Updated: Oct 11, 2019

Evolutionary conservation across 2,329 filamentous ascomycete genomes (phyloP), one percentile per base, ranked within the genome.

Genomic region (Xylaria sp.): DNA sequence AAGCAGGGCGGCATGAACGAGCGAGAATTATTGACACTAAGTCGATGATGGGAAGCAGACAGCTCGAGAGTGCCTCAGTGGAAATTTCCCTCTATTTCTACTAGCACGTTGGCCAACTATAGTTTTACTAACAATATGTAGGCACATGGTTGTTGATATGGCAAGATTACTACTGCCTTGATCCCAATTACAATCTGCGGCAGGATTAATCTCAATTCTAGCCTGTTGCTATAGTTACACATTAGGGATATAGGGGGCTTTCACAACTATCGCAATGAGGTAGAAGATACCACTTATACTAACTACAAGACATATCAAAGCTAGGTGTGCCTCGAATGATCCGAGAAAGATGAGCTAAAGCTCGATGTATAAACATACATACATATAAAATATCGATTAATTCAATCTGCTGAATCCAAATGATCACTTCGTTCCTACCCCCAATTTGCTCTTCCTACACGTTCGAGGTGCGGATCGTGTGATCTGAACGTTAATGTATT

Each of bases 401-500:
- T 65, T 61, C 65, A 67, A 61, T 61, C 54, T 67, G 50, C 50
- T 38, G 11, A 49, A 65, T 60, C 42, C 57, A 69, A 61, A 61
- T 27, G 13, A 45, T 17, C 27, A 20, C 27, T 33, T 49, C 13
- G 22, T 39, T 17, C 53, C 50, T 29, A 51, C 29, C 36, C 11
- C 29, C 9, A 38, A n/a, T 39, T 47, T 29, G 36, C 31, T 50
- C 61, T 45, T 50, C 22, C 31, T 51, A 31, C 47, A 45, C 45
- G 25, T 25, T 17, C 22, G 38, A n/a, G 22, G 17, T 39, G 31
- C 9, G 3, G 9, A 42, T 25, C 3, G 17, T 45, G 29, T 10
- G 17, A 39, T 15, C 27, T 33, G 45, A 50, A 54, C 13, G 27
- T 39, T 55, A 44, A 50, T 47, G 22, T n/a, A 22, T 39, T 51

Chevalier & Clegg (1985) [henceforth CC85] proposed a model for a steady thermalized hot wind expanding radially outward from a central starburst. This can be taken as the simplest model for superbubble feedback due to coalescing supernovae (Sharma et al. 2014), which results in a galactic outflow. One of the crucial problems in galactic outflows is whether cold clouds can survive in them. Recent plane-parallel wind tunnel simulations (Gronke & Oh 2018) suggest that this may be possible if the cloud size is sufficiently large. It is important to answer this question in a more realistic spherical wind. In past, such a spherically expanding wind has been modeled locally as a coordinate expansion (Scannapieco 2017; Gronke & Oh 2019). Mathematically, this is analogous to the use of comoving coordinates to account for Hubble (cosmological) expansion of the Universe. However, these works do not present the evolution equations explicitly. Moreover, we highlight that, unlike isotropic cosmological expansion, the local coordinate expansion due to a radial wind is anisotropic occurring only in the angular directions but not radially. The aim of this Note is to present the governing equations explicitly.